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am i new to this i have had countless race/street cars that have had a electric fuel pump going to the carb, now my speed shop is telling me i need to run another hose from a bi pas all the way back to the cell. ive looked at alot of race cars and most people dont do this
 

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it all depends on the pump. we run one back. it keeps the pump cooler and it last longer.

off the regulator there is another port for "an" fitting, we run 1/2 line to carb, 3/8 from regulator to top of fuel cell. i also run dual 1/2 lines from sump too pump with a y block

everyone does theres different.
 

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what pump are you using??? ive ran elecric pumps for along time and never ran a return. but the pumps never called for one. i just recently went to a BG 400 pump and it has a return port on the pump. so now im running one but it only took 2 feet of hose instead of running another 15' from the reg back to the tank.
 

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The reason for the return is not to dead head the pump (pushing against itself). It prolongs the life of the pump, draws less amperage, etc. There's no downside to doing it, only upside. As one previous poster mentioned, some pumps come with a bypass built in so you can run a short return line to the tank/cell...otherwise it's running a line from the regulator back.
 

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On my Nova, for years I ran a Mallory 140 pump with an internal bypass. These pumps would die after 2 years. I switched to a Barry Grant 280 with an internal by-pass. Never a flow problem but always an inconsistent fuel pressure problem. One time it would be at 7 psi and the next time it would be over 10 psi. Even changing regulators would not cure the problem. My latest pump is a Magnafuel with an external by-pass. Pressure stays at 7 psi using the Magnafuel regulator. Pump runs quite and cool. Easy to plumb as long as you have an extra place to plumb it on your fuel cell.
 

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I ran Mallory 140s with a return line and they lasted since 1996 so far on my old Beretta. On this Nova I am now running a Aeromotive 2000 with a by pass line from the pump to the cell and I also run a return line from the carb as well. I am a big supporter of a return line in any higher rated pump.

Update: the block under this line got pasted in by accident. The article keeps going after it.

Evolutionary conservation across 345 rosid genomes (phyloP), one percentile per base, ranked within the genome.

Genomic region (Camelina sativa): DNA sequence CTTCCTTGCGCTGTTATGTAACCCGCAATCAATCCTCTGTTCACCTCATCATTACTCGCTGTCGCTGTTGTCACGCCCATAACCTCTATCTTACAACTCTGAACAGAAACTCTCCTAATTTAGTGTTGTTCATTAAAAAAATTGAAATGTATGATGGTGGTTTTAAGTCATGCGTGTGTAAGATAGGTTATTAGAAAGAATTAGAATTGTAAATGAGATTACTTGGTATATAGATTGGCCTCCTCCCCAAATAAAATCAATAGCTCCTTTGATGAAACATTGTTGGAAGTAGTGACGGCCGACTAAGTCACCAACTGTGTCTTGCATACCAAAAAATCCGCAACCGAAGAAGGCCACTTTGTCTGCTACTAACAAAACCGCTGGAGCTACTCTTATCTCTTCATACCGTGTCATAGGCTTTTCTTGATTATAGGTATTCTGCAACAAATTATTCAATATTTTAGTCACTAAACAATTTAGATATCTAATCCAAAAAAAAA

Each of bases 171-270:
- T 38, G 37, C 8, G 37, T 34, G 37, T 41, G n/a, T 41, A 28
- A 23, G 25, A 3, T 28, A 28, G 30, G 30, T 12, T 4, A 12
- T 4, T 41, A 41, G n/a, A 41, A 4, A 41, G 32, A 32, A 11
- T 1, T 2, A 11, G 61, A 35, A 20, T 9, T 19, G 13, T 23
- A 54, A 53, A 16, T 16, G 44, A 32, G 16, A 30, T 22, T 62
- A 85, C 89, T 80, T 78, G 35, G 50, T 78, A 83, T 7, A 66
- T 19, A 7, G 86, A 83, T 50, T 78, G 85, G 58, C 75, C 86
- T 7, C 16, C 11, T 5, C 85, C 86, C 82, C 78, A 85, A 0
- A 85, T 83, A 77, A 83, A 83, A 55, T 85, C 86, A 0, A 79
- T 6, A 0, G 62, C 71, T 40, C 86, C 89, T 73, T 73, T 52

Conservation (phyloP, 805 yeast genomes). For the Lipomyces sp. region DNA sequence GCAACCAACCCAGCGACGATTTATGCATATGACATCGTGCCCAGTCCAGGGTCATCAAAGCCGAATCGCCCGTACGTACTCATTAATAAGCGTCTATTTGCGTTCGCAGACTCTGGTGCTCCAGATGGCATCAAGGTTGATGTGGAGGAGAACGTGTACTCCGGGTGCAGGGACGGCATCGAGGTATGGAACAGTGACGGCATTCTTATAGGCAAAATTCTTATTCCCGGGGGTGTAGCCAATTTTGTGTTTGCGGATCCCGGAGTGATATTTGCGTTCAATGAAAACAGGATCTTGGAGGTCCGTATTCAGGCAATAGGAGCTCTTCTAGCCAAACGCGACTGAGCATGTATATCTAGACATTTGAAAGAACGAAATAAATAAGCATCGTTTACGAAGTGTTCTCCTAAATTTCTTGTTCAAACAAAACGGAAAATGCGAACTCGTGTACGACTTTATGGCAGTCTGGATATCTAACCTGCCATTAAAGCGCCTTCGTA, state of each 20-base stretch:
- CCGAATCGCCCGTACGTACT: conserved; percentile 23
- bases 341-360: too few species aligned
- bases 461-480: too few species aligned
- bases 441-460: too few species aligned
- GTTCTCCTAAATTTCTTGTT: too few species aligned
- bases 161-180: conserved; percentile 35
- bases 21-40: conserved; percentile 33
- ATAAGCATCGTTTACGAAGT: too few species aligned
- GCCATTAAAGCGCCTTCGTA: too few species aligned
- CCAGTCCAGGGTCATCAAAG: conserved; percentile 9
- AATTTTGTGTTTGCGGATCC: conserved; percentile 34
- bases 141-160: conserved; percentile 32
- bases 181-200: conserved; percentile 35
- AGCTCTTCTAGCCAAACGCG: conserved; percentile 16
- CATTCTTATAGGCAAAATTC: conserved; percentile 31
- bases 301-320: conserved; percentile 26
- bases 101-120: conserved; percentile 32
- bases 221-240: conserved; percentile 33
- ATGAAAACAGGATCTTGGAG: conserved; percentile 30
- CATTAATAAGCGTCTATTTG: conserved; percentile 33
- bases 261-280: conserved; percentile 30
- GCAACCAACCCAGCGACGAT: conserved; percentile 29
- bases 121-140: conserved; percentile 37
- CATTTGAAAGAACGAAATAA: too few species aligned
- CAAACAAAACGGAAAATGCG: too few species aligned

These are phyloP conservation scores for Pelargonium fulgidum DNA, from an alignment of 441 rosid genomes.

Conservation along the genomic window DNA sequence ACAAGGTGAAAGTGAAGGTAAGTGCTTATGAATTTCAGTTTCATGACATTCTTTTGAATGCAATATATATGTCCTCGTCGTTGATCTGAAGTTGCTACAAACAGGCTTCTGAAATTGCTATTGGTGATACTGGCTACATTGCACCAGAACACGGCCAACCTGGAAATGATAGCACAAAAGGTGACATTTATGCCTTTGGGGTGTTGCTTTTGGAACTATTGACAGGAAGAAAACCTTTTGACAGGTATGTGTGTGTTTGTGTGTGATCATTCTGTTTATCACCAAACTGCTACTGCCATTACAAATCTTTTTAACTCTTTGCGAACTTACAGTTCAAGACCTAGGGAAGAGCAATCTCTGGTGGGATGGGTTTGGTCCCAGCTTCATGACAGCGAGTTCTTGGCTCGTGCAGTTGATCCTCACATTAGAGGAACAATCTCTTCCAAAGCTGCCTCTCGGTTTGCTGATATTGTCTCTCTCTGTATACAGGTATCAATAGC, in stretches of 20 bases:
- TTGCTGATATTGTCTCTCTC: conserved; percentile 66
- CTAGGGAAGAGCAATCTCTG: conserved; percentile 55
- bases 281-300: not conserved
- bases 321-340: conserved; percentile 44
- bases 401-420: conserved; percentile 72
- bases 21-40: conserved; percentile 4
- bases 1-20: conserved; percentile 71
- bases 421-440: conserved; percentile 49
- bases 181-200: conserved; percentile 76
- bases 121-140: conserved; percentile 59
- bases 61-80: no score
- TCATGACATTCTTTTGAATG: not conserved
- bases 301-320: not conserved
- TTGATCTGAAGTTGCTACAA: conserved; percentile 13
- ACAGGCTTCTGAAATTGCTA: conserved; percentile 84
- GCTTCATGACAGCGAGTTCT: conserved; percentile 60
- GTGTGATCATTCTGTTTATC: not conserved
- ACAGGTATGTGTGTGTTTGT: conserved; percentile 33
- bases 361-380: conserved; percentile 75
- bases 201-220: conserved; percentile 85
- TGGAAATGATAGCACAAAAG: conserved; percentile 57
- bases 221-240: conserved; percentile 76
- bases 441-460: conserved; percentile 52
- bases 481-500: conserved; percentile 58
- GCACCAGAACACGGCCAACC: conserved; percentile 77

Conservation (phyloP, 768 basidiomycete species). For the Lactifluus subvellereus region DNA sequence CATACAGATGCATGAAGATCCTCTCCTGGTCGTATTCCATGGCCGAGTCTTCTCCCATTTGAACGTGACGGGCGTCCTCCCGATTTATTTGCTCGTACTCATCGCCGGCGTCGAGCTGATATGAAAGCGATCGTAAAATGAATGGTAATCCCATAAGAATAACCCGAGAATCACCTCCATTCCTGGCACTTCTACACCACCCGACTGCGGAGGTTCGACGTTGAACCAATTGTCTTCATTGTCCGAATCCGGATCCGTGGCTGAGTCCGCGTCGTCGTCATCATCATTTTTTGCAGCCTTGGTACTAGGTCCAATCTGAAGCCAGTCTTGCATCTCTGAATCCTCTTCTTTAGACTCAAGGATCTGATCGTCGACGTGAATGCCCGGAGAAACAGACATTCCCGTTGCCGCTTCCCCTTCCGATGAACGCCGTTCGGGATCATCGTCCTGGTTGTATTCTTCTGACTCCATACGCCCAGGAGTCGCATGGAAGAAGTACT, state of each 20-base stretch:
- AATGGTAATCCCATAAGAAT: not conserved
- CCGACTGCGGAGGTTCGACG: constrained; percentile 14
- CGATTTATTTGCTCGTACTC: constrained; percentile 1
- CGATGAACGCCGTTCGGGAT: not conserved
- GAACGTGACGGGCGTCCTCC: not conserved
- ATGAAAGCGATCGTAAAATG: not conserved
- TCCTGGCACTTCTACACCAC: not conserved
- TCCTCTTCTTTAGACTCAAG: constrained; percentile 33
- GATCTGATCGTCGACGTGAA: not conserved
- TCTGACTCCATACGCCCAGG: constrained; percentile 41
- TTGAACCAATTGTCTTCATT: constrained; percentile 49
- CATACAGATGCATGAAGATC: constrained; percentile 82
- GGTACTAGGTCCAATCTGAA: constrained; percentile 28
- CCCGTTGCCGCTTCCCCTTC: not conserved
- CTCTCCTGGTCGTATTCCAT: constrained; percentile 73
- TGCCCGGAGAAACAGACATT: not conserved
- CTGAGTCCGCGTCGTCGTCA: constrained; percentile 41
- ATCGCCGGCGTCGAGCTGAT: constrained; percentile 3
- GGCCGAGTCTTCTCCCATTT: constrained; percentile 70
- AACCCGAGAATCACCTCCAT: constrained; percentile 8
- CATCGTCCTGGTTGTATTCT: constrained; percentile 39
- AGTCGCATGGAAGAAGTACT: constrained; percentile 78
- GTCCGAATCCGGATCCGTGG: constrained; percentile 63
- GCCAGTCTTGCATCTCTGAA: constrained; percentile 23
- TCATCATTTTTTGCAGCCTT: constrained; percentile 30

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I ran Mallory 140s with a return line and they lasted since 1996 so far on my old Beretta. On this Nova I am now running a Aeromotive 2000 with a by pass line from the pump to the cell and I also run a return line from the carb as well. I am a big supporter of a return line in any higher rated pump.
You ran 2 140's together? How did you set it up. I was thinking of doing the same thing on my street strip nova. The smaller pumps seem to take the abuse of the street driving better than a big pump on the street.
 

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You don't have to run it back to the tank. Put a 'T' in the inlet line to the pump and run it back there. All it does is flow around in a circle. That's how my dragster is. Piece of cake. Dave
 

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You don't have to run it back to the tank. Put a 'T' in the inlet line to the pump and run it back there. All it does is flow around in a circle. That's how my dragster is. Piece of cake. Dave

I tried that and found in my application it reduced the flow to the carb so I went to the cell with it. Never knew for sure why it did that but I figured it created a turbulance in the supply line.